Avon Products, Inc. launched a restructuring initiative that includes trimming management layers as well as outsourcing some work to low-cost countries as the world’s largest direct seller of cosmetics tries to improve sluggish sales and profit across the globe. Avon expects the restructuring to cost anywhere from $300 million to $500 million before taxes. The company said it could see initial pretax costs of $20 million to $40 million, or 4 cents to 7 cents per share, in the current fourth quarter.
Chairman and chief executive Andrea Jung told analysts and investors that Avon understands the issues in its business today. She added that Avon would deliberately give less detailed financial forecasts as it works on improvements.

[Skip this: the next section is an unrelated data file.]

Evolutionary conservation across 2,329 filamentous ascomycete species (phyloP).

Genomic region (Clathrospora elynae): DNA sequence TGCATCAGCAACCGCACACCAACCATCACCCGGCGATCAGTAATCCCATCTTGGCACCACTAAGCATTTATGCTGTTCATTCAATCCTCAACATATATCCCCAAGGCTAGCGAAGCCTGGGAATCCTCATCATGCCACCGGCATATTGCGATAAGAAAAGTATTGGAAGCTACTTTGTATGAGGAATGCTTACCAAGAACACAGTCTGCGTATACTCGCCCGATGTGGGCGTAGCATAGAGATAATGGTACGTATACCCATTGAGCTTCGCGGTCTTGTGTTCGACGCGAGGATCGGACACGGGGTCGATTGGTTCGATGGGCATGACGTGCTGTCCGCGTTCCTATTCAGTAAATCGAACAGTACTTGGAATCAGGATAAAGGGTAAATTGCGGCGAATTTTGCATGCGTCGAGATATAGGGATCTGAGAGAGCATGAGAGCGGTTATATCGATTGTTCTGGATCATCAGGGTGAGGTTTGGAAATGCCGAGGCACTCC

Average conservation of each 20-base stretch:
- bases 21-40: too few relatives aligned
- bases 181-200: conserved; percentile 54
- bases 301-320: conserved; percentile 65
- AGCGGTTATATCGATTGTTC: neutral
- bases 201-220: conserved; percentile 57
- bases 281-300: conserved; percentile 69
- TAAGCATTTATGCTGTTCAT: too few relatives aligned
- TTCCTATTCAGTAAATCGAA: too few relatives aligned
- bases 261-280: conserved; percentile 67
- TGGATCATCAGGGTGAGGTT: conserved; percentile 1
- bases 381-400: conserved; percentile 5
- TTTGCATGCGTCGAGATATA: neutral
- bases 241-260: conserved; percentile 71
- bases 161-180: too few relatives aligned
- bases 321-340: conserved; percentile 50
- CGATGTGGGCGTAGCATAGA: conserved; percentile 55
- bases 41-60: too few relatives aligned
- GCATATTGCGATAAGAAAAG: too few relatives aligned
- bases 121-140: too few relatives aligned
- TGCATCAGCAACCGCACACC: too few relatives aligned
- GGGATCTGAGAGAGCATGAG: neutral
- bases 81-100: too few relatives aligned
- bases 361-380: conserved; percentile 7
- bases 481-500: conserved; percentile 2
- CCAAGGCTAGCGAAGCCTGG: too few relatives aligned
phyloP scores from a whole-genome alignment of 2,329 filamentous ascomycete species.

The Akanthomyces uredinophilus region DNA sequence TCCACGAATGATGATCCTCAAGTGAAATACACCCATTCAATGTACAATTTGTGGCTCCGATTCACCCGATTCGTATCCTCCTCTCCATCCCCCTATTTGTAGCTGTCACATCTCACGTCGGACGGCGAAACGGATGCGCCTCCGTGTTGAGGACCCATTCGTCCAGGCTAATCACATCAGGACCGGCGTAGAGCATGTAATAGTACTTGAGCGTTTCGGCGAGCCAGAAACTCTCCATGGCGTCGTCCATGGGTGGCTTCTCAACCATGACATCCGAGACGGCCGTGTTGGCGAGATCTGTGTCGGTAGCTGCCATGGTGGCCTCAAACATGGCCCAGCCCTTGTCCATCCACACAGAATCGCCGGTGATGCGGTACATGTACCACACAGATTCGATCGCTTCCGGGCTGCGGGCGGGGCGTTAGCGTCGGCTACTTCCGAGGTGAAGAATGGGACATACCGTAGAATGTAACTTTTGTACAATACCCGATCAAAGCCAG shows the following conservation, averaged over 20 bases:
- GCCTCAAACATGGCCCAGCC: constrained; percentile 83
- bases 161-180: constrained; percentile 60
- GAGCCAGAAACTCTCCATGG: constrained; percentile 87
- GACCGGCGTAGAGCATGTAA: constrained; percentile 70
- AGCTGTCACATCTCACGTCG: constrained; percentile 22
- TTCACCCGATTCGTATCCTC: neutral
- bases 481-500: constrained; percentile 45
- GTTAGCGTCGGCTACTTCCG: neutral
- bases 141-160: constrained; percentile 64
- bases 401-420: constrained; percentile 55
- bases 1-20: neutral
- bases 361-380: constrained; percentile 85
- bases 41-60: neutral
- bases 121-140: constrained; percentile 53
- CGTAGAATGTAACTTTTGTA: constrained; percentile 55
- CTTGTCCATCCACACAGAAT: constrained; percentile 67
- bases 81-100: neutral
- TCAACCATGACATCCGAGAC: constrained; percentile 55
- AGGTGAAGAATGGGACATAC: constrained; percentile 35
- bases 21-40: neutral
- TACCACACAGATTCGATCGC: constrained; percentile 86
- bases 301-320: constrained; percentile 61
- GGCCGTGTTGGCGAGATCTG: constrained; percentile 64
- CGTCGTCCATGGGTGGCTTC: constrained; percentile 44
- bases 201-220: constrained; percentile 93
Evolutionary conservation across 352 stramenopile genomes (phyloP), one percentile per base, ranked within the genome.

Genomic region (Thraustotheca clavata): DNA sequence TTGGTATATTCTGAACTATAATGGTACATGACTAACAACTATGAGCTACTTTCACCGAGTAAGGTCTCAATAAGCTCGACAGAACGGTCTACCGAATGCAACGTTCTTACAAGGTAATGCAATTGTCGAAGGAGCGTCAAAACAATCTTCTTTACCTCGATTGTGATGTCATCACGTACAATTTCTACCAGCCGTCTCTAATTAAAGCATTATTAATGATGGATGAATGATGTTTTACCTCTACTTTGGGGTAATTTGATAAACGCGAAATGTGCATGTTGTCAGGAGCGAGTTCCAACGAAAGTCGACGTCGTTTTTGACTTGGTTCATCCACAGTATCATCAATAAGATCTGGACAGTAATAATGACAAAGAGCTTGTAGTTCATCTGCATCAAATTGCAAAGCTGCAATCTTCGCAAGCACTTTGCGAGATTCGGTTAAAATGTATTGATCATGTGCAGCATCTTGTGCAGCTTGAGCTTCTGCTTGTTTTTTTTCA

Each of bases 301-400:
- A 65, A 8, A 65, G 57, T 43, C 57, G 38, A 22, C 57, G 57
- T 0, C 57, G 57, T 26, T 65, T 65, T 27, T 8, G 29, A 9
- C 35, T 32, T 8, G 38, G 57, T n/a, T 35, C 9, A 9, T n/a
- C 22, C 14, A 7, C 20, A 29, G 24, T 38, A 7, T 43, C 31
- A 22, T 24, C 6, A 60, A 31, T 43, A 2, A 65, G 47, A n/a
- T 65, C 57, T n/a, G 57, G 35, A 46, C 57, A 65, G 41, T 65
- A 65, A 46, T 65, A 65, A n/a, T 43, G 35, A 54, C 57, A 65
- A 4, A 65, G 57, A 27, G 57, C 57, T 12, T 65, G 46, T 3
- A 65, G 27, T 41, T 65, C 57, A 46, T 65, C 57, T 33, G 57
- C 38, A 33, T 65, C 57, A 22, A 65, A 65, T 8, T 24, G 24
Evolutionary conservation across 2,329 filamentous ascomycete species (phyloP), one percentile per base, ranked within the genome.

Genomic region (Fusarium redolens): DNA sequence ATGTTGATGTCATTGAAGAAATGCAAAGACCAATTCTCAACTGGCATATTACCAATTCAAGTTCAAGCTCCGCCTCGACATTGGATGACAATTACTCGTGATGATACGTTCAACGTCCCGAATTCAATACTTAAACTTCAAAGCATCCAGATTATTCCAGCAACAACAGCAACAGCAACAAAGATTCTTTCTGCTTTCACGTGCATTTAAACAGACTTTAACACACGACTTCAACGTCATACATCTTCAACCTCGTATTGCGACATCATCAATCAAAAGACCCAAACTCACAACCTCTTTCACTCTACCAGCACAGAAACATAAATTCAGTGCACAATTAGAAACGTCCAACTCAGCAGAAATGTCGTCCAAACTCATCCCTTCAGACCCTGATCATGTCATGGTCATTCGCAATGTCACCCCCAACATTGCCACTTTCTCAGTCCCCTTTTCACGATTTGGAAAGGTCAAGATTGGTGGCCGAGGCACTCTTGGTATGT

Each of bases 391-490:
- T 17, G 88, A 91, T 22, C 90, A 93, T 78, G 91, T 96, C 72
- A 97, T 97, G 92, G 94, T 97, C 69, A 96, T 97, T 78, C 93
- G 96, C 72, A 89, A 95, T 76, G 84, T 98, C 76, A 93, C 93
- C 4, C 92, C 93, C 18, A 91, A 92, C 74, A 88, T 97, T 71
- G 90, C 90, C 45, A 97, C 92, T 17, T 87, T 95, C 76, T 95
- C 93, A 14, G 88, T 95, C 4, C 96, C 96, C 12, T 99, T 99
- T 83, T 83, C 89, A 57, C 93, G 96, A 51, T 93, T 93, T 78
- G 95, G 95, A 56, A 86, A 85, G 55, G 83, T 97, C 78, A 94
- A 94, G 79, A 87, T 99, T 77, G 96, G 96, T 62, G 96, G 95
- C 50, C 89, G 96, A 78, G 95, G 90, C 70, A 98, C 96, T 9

“The company has up to 14 management layers in its organization, depending on the division, while other companies operate effectively with as few as seven or eight,” Ms. Jung said. She indicated Avon would have a “substantial downsizing” but did not give specific figures on jobs to be cut.
Avon has been grappling with increased competition, particularly in the anti-aging skin care market, where competitors have launched several new products at prices below Avon’s Anew line. The company said that the restructuring will enable it to increase spending on advertising, market research and product innovation. Ad spending is expected to more than double by 2008.
The company has reported declines in sales in several markets, including China, where boutique owners reduced the size of their orders in connection with the anticipated resumption of direct selling in that country.